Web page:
Compare any two graphics cards:
GeForce GT 430 1GB vs Radeon HD 5450
IntroThe GeForce GT 430 1GB comes with core speeds of 700 MHz on the GPU, and 900 MHz on the 1024 MB of GDDR3 RAM. It features 96 SPUs as well as 16 TAUs and 4 ROPs.
Compare those specs to the Radeon HD 5450, which comes with GPU clock speed of 650 MHz, and 512 MB of DDR3 memory set to run at 800 MHz through a 64-bit bus. It also features 80(16x5) SPUs, 8 TAUs, and 4 Raster Operation Units.
(No game benchmarks for this combination yet.)
Power Usage and Theoretical Benchmarks
Power Consumption (Max TDP)
Theoretically, the GeForce GT 430 1GB should be much faster than the Radeon HD 5450 overall. (explain)
Texel RateThe GeForce GT 430 1GB will be quite a bit (about 115%) faster with regards to texture filtering than the Radeon HD 5450. (explain)
Pixel RateThe GeForce GT 430 1GB should be just a bit (approximately 8%) better at anti-aliasing than the Radeon HD 5450, and should be able to handle higher screen resolutions better. (explain)
Please note that the above 'benchmarks' are all just theoretical - the results were calculated based on the card's specifications, and real-world performance may (and probably will) vary at least a bit.
Please note that the price comparisons are based on search keywords - sometimes it might show cards with very similar names that are not exactly the same as the one chosen in the comparison. We do try to filter out the wrong results as best we can, though.
Memory Bandwidth: Bandwidth is the maximum amount of data (counted in MB per second) that can be transported across the external memory interface within a second. The number is worked out by multiplying the interface width by its memory speed. In the case of DDR RAM, it should be multiplied by 2 again. If DDR5, multiply by ANOTHER 2x. The higher the card's memory bandwidth, the faster the card will be in general. It especially helps with AA, HDR and higher screen resolutions.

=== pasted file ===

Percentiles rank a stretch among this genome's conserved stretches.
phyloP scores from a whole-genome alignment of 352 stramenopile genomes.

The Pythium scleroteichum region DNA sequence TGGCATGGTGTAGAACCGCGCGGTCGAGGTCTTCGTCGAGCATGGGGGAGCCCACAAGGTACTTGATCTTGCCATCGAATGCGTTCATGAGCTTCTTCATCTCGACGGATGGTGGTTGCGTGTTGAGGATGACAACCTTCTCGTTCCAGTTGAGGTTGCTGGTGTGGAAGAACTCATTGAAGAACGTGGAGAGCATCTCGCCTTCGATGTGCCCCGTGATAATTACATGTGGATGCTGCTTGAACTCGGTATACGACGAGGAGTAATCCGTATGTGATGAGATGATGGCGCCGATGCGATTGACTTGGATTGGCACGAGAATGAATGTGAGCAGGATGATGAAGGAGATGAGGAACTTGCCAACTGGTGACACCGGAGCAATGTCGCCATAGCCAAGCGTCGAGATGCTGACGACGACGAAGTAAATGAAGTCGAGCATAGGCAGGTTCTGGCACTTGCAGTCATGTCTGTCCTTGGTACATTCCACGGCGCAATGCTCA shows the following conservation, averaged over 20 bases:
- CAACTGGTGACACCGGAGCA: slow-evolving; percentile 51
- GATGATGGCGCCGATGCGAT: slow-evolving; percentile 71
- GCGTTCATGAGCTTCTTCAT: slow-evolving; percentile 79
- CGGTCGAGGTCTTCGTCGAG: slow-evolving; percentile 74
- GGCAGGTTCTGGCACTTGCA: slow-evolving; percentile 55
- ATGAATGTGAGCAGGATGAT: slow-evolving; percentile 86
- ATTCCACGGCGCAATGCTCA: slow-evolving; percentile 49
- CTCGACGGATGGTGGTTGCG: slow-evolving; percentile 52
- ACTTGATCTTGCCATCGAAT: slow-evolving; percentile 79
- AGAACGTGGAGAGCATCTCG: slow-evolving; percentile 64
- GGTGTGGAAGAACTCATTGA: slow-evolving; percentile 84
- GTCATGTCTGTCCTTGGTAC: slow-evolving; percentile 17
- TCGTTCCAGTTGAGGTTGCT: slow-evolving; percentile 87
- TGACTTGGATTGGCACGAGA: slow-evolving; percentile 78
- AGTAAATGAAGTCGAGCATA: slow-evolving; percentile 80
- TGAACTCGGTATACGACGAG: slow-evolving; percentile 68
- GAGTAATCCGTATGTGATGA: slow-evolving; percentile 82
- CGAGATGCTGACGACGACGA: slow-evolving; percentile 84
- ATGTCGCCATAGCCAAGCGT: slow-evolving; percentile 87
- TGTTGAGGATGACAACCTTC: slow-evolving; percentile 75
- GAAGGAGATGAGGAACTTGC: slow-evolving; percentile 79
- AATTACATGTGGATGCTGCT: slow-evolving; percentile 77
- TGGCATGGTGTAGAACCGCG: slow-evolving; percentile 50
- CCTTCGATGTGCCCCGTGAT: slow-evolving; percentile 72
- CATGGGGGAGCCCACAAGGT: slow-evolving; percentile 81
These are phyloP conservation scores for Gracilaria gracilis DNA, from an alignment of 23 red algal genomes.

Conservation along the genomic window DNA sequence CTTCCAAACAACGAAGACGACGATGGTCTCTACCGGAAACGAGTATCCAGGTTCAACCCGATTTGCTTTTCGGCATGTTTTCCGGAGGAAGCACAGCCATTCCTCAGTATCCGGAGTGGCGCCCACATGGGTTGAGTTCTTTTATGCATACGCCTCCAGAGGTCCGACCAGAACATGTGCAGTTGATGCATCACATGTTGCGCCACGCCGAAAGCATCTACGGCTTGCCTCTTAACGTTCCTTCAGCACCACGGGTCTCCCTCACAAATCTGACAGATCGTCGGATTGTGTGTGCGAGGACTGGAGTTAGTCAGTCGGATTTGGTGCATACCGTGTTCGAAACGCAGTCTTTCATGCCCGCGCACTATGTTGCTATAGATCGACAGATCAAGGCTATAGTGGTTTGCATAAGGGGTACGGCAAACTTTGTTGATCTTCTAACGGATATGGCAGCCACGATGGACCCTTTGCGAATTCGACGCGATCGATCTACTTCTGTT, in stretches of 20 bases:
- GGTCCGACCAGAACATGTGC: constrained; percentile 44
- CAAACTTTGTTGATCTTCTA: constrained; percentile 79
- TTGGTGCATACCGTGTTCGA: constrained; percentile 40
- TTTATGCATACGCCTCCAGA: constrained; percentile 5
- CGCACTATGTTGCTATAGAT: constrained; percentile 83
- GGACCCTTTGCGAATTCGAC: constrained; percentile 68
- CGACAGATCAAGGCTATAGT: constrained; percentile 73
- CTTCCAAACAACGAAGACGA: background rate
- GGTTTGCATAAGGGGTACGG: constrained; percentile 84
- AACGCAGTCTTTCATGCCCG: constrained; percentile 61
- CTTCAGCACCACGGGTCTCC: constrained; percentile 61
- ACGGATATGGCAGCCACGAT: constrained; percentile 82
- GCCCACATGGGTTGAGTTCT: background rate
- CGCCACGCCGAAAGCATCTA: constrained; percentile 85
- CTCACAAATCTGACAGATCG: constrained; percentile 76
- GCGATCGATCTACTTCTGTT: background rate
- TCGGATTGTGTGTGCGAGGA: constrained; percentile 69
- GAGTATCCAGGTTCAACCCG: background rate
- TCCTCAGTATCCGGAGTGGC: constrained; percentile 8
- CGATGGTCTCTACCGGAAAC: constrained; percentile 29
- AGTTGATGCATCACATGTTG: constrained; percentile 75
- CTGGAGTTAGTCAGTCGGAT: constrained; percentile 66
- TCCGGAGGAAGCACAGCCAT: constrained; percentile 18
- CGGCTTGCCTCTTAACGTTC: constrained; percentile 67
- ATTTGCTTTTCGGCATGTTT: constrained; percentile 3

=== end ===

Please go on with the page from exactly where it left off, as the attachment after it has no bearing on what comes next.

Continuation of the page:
Texel Rate: Texel rate is the maximum amount of texture map elements (texels) that can be processed per second. This number is worked out by multiplying the total texture units of the card by the core speed of the chip. The higher this number, the better the graphics card will be at texture filtering (anisotropic filtering - AF). It is measured in millions of texels applied in a second.
Pixel Rate: Pixel rate is the maximum number of pixels the graphics card can possibly record to the local memory in one second - measured in millions of pixels per second. Pixel rate is calculated by multiplying the amount of Raster Operations Pipelines by the the core speed of the card. ROPs (Raster Operations Pipelines - also called Render Output Units) are responsible for filling the screen with pixels (the image). The actual pixel fill rate is also dependant on lots of other factors, most notably the memory bandwidth of the card - the lower the memory bandwidth is, the lower the potential to reach the max fill rate.